Teratoma

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teratoma

[‚ter·ə′tō·mə]
(medicine)
A true neoplasm composed of bizarre and chaotically arranged tissues that are foreign embryologically as well as histologically to the area in which the tumor is found.

Teratoma

 

a neoplasm occurring in man and animals that results from the impaired embryonic development of tissues. Found mainly in children and adolescents, it is localized in the sex glands and occasionally in other organs and parts of the body. A teratoma generally consists of different types of tissue, including connective, epithelial, muscular, and neural tissue, and may include such differentiated derivatives of these tissues as teeth and hair.

The most complex teratomas in terms of composition and structure are those that have developed from early blastomeres or from primary sex cells that are totipotential, or able to develop into any type of body tissue. Teratomas that arise at later stages of embryonic development (after gastrulation) are limited in composition by the formative potential of the embryonic germ layer or organ from which the teratomas originate. Simple, relatively benign teratomas are distinguished from teratoblastomas— malignant tumors composed of tissues of embryonic structure and lacking a tendency to differentiate. Simple teratomas are also distinguished from teratoids—developmental defects that are not tumors but that may develop into tumors. Teratomas may become carcinomas or sarcomas.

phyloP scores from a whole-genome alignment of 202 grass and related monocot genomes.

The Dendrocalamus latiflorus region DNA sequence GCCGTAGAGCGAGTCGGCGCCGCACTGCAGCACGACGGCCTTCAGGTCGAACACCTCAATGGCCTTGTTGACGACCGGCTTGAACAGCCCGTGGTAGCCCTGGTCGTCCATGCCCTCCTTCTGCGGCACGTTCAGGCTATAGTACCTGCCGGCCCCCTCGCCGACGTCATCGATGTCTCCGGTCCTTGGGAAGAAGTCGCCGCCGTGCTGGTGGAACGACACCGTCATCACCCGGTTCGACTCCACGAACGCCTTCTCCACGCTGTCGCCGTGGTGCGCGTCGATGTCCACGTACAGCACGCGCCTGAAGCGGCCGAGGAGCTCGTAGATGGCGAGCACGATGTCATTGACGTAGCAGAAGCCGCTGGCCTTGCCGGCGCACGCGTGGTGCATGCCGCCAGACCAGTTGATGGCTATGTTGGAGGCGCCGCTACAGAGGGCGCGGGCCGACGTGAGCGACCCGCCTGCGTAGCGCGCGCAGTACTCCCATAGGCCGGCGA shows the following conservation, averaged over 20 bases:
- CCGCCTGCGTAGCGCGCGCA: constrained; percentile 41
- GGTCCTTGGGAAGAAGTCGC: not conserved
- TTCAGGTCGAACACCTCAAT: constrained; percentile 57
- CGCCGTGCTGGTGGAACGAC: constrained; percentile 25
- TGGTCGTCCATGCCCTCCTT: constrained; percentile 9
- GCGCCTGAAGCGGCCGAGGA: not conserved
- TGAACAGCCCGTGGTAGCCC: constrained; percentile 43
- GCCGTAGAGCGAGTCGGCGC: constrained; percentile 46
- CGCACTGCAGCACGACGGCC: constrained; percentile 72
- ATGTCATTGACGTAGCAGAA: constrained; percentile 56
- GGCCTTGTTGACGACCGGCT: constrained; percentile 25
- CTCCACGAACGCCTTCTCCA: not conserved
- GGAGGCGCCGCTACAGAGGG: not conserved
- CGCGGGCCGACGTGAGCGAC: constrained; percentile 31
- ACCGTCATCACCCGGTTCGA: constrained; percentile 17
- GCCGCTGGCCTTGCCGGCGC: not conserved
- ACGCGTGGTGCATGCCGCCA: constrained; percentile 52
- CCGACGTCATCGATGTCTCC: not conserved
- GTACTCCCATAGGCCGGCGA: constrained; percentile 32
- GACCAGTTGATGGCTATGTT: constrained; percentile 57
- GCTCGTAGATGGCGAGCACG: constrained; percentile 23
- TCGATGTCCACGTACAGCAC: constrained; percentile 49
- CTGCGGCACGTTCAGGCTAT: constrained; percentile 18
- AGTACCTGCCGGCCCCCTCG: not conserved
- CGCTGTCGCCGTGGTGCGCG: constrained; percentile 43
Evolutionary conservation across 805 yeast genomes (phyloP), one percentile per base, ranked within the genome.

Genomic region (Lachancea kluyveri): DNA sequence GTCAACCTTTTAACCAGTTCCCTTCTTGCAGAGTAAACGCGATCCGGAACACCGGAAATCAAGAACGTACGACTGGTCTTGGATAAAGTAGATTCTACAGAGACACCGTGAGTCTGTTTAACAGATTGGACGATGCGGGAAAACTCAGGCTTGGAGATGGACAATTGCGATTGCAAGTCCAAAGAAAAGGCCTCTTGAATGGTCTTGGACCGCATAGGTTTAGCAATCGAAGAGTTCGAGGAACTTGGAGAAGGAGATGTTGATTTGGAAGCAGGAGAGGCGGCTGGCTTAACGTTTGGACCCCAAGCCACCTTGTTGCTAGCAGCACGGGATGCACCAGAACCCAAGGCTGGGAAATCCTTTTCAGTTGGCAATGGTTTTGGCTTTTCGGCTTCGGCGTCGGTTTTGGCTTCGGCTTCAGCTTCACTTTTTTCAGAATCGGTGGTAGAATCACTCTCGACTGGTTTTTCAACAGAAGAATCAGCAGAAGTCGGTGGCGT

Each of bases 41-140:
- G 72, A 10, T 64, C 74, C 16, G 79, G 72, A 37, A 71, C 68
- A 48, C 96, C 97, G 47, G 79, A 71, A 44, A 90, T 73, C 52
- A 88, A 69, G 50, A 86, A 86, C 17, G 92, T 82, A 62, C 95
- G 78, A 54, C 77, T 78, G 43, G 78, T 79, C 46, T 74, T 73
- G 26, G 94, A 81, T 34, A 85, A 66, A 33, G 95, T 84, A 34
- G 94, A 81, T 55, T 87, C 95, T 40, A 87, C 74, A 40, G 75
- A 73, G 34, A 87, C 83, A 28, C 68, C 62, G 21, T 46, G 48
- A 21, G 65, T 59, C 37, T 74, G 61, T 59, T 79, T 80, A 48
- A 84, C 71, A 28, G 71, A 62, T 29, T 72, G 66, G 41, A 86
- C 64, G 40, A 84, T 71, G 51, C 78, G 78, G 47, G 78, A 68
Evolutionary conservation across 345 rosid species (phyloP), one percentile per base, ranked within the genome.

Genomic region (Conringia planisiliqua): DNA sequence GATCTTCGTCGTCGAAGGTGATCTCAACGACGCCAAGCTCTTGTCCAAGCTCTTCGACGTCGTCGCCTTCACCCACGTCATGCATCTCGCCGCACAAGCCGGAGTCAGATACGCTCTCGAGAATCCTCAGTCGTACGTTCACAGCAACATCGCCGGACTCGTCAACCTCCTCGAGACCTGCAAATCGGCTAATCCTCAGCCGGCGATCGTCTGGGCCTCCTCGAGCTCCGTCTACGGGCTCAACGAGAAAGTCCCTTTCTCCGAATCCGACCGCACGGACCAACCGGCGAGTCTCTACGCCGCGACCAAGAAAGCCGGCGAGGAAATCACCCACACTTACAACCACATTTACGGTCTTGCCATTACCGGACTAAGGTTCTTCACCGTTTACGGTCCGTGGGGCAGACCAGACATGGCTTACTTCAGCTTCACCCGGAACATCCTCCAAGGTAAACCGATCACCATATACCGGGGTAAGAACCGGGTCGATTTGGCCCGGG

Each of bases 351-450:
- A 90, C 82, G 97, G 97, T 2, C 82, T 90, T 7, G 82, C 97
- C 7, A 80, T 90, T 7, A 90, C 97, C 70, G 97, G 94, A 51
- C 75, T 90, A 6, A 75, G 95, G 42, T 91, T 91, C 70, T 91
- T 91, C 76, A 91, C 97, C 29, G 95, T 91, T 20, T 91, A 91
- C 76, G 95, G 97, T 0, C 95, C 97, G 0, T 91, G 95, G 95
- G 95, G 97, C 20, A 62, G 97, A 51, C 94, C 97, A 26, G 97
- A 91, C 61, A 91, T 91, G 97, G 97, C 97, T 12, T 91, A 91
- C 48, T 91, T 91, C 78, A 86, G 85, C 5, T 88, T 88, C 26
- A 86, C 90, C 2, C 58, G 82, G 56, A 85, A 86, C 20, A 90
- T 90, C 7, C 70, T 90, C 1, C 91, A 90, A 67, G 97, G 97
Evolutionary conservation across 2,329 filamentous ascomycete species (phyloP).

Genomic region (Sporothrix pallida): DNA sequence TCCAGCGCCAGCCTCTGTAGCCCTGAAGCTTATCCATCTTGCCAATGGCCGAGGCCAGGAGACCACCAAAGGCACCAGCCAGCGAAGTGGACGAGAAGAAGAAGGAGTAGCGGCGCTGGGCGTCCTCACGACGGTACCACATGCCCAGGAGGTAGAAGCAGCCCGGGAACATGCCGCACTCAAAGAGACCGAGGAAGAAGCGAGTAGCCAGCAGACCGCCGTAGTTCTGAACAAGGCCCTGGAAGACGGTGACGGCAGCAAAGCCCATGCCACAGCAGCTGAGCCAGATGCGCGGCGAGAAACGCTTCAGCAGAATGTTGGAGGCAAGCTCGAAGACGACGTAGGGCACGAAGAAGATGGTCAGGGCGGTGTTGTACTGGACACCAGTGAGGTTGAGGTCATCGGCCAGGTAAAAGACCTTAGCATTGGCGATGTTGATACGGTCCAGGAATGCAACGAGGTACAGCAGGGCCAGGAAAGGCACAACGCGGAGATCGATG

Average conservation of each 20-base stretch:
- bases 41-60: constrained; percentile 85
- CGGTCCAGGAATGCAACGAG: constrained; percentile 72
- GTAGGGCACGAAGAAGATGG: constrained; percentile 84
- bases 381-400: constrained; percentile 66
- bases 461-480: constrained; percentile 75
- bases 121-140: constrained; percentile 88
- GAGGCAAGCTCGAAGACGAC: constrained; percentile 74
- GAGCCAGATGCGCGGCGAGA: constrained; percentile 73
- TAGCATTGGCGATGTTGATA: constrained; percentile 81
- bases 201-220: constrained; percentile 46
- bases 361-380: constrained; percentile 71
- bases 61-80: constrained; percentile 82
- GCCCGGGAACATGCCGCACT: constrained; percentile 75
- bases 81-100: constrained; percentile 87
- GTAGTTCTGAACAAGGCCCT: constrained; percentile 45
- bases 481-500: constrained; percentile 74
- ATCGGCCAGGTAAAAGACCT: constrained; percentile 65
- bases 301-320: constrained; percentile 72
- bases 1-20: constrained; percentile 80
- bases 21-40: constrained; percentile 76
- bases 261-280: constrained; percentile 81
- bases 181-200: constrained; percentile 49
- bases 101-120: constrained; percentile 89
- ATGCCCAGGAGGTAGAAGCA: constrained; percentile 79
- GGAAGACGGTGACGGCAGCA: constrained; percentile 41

REFERENCE

Klinicheskaia onkologiia detskogo vozrasta. Edited by M. V. Volkov. Moscow, 1965. (Contains bibliography.)
References in periodicals archive ?
Primary cervical malignant teratoma with a rib metastasis in an adult: five-year survival after surgery and chemotherapy--a case report with a review of the literature.
Combined management of malignant teratoma of the testis.
The presence of neuroepithelial tubules would raise concern for malignant teratoma only if they were abundant, making up the bulk of the tumor The diagnosis of gastric teratoma as a benign lesion is very important, so that the affected infants will not be subjected unnecessarily to the treatments of malignant tumors.
A fetoprotein is a sensitive marker for malignant germ cell tumors like yolk sac tumor and malignant teratoma. This tumor marker is useful in the diagnosis and follow up of these cases post operatively.
[5] Two instances of malignant teratoma have been reported.

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